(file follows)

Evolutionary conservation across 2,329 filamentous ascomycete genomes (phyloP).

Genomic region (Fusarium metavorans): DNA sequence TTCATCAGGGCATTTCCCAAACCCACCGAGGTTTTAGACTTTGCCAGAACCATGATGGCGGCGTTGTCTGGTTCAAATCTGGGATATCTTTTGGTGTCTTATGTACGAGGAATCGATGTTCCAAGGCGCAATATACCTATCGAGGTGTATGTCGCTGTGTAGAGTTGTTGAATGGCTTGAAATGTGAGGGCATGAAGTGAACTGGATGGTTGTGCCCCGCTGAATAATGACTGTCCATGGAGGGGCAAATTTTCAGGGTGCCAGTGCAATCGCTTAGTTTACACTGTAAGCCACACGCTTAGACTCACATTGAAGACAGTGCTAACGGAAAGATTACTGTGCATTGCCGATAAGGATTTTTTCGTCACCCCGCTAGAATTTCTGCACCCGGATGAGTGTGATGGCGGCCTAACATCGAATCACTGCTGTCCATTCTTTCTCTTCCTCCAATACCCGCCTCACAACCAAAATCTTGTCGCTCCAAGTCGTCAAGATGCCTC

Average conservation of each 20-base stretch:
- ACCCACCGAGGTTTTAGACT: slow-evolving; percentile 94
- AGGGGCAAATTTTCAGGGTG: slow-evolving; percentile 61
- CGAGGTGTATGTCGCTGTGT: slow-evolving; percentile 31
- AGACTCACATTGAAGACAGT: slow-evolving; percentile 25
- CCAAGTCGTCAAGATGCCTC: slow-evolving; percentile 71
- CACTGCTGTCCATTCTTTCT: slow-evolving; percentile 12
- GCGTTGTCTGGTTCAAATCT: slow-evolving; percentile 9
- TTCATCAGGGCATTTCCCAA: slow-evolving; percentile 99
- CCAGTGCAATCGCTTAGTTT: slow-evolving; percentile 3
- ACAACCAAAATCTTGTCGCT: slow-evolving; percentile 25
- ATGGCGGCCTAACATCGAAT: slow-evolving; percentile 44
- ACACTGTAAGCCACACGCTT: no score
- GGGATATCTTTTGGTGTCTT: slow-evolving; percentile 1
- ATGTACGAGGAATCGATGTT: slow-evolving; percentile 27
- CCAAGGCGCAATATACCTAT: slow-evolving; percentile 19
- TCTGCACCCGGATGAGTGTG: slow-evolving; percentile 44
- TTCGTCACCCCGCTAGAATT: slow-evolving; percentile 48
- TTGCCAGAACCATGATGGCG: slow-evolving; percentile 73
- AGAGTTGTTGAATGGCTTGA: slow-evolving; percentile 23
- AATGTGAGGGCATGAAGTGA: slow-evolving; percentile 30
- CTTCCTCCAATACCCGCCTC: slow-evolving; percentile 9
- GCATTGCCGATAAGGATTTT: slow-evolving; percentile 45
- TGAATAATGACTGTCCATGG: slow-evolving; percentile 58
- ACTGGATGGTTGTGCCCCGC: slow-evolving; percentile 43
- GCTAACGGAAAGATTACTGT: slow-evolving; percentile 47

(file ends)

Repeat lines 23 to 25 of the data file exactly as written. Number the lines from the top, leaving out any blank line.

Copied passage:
- AATGTGAGGGCATGAAGTGA: slow-evolving; percentile 30
- CTTCCTCCAATACCCGCCTC: slow-evolving; percentile 9
- GCATTGCCGATAAGGATTTT: slow-evolving; percentile 45